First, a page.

In all its moods, in all its seasons, Half Dome remains as young as it was ten thousand years ago. It never seems to age, unlike the rest of us ordinary mortals who gaze in open-eyed wonder at its grandeur and beauty.
There are many ways to admire this most sublime of creations. One of the best is from the top of North Dome, a smaller sister dome on the rim of Yosemite Valley that provides a spectacular vantage point for Half Dome and other luminous mountain shapes in what John Muir called the Range of Light.
While, at first blush, climbing up a granite dome 7,525 feet above sea level may seem a long way to go for a view, North Dome is a popular and relatively moderate day hike. It begins at the Porcupine Creek Trailhead on Tioga Road. If you’re coming up from Yosemite Valley, it is perhaps an hour’s drive. But if you are staying at Tuolumne Meadows east on Tioga Road, it is only fifteen minutes away by car. There is a small parking area at the trailhead. The Yosemite buses also stop there. Pack a good lunch, wear comfortable shoes, and bring lots of water. There is no water on North Dome.
Pleasures of the Hike
You will find, however, lots of friendly fellow hikers. That is one of the pleasures of the day; it’s not some sort of “Into the Wild” extreme survival mission. As I climbed up the trail through the trees I reached one of the smaller domes that cluster around North Dome. There I came to a man, seated alone, leaning against his pack reading a Kindle. “Is this North Dome?” I asked him.
“Uh no. North Dome’s over there,” he replied, pointing to another dome down from the one we were standing on.
“Thanks. What are you reading?” We discussed books for a moment while I caught my breath. It turned out that he had spent the night on this rocky perch, sleeping under what was not yet a full moon. This is a popular option as well; many people lug up their backpacks stuffed with sleeping bags, tents and gear, plus enough water to last them, so they can revel under the stars and have a spot of tea when the sun rises in the morning.
One Hiker Encounters Trouble
One family of three that I met did just that, camping in the vicinity of North Dome after summiting it. Their small daughter was only five. “Yeah she’s a good little hiker,” said her proud Papa. A woman hiker and her boyfriend, however, were not having such a good time of it. On the trail leading down to North Dome there is a short, slick dollop of granite covered with loose rocks that make for insecure footing. She was reluctant to chance it while her frustrated boyfriend insisted there was nothing to worry about. “It’s not going down that bothers me,” she told two hikers who happened to come upon them at that moment. “It’s going back up again.”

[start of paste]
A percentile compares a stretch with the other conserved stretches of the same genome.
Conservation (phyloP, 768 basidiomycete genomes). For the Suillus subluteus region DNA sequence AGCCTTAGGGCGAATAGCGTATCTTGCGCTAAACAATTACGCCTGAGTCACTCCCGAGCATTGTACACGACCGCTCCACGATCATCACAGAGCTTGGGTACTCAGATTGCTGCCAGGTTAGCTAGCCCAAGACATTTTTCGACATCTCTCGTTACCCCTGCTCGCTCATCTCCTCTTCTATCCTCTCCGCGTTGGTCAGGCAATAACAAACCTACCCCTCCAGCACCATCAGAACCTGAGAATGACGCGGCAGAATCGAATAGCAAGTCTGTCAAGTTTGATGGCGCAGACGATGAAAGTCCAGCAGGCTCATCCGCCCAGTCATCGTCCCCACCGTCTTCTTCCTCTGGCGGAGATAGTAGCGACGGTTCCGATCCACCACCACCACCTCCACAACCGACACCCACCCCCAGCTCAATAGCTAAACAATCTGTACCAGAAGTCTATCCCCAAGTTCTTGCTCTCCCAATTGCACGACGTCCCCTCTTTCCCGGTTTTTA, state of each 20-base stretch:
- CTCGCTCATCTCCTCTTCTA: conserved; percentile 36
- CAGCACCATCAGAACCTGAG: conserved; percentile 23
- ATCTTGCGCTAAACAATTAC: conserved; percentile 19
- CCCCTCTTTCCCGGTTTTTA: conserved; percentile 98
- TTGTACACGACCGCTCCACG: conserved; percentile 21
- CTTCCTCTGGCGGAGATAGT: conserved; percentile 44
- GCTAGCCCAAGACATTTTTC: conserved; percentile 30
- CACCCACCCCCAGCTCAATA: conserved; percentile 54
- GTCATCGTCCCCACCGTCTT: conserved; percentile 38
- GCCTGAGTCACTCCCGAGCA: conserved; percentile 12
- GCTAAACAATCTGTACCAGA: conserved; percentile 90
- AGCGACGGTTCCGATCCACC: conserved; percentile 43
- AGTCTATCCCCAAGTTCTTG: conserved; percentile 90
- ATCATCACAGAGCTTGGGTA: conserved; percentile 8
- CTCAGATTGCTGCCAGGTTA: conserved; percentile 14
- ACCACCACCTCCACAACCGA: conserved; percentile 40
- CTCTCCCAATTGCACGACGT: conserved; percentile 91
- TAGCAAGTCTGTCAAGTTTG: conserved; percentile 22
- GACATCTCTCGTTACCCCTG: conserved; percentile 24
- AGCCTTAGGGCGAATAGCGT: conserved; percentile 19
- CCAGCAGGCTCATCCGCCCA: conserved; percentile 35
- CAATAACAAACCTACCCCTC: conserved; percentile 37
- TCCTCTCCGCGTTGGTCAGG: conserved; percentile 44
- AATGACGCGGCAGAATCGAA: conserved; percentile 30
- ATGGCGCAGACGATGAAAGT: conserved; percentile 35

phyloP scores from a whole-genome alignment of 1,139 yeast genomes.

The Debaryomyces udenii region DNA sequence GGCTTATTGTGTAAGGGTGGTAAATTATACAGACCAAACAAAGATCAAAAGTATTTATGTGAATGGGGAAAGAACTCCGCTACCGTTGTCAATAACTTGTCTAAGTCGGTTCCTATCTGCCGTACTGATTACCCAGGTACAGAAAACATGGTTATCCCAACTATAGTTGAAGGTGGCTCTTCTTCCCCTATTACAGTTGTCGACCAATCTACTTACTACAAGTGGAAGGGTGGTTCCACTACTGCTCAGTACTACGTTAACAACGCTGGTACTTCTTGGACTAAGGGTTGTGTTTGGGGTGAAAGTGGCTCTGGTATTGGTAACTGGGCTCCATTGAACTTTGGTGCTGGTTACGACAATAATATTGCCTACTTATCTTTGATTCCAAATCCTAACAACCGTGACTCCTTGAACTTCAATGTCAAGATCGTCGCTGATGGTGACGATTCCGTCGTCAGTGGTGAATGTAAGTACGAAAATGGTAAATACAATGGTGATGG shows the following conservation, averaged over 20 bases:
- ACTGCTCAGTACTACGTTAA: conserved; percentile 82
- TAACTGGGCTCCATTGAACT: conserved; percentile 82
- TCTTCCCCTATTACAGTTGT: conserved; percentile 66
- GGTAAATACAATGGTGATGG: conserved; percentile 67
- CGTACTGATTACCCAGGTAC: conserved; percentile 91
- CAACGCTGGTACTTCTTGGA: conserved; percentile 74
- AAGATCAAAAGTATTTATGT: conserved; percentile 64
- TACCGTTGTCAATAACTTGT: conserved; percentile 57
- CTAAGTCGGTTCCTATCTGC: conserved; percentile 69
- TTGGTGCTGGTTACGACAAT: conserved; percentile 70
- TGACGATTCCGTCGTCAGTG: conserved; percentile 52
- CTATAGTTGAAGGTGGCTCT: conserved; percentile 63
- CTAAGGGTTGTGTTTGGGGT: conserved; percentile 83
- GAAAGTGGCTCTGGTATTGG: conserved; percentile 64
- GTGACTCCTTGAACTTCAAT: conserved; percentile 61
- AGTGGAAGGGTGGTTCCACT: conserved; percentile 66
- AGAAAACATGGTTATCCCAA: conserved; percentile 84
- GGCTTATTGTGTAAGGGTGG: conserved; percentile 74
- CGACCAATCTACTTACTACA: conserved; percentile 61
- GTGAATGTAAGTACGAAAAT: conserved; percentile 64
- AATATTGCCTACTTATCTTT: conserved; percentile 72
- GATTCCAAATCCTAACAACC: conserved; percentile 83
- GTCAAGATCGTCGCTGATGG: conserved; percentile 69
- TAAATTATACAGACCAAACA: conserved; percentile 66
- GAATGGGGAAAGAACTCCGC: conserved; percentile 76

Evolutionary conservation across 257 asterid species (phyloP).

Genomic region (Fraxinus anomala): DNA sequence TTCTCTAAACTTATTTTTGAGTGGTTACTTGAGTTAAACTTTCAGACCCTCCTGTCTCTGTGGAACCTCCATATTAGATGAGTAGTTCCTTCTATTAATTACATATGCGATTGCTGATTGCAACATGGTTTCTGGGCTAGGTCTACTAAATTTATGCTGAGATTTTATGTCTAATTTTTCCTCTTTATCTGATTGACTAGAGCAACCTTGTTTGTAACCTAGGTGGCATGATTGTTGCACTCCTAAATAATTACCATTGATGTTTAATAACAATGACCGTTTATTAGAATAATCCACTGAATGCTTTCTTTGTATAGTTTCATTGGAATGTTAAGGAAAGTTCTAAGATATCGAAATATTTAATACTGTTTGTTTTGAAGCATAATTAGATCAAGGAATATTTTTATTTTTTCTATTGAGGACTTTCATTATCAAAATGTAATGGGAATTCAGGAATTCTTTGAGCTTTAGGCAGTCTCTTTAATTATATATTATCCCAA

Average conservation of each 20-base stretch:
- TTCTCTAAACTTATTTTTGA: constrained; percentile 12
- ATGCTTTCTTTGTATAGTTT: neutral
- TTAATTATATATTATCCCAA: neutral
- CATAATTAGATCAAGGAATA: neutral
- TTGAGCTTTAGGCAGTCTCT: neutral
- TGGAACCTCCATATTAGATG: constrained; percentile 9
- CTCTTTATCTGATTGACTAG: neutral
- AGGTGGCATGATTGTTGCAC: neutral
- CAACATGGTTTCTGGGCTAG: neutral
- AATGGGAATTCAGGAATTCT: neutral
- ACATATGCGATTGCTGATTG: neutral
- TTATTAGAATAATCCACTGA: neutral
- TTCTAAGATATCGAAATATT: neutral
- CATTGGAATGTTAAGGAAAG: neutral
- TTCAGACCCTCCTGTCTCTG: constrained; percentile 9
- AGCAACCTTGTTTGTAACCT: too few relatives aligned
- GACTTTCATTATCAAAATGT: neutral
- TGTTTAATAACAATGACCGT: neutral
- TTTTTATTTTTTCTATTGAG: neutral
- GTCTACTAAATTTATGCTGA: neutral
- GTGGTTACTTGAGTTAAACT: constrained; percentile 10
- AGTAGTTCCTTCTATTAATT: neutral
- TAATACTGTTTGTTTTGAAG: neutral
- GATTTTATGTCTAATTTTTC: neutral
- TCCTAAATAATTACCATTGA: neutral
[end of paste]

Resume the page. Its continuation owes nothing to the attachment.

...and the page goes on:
One of the hikers explained that he had negotiated this tricky pitch by scooting down on his butt—not exactly the technique they teach at the Yosemite Mountaineering School. But this reassured her, and she slid safely down without incident.
Absorbing the View
I sympathized with her nervousness because I get an attack of the willies every time I step out on an elevated piece of bare Yosemite rock that, to paraphrase Jimi Hendrix, seems to kiss the sky. Such was the case with North Dome. Despite its rounded top, the dome narrows and projects outward somewhat like a diving board. Below your feet is a dizzying 4,000-foot drop to the Valley floor. There are no guardrails; this isn’t Disneyland. Nearing the summit the wind picks up speed and force as if to say, “Stay back! Beware all those who come too close.” Tying my stiff-brimmed hat tight around my chin, I obediently kept my distance from the edge.
Other summiteers were scattered around the rock, day hikers as well as those who had done sleepovers. They sat around in small groups and chatted quietly while absorbing the view. It’s a lot to take in. You are about shoulder height with Half Dome and are looking at it from only a short distance away. Its overwhelming size and power made me feel small, vulnerable, weak. And yet its graceful curving lines and gorgeous sheer face made my heart surge with emotion. I felt in awe of what the Native Ahwahneechees and the Yosemites called “the Great Spirit,” the Power that is greater than us all.
It also made me think of Alex Honnold. “I cannot believe,” I said to myself, “that some crazy lunatic climbed up that entire thing without a rope.”
Don’t forget Indian Rock
North Dome is about an 8 1/2-mile round trip from Porcupine Creek Trailhead whose elevation is 8,100 feet above sea level. On the way in you’ll face a climb of about 800 feet followed by a descent to the dome of roughly 1,000. On the way back be sure to leave enough energy to make a quick stop at Indian Rock. You will see the sign for it on the path to North Dome; it’s about a third of a mile to the top.
Whereas Half Dome should be around in its present state for the next hundred millennia or so, not so with the natural arch at Indian Rock. Peer through its opening; you will see a splendidly framed portrait of our old friend Half Dome. But you will also see cracks in the fragile, unsupported rock overhang, as time and erosion are putting irresistible pressures on it. It is not going to be there forever; go now before it is too late.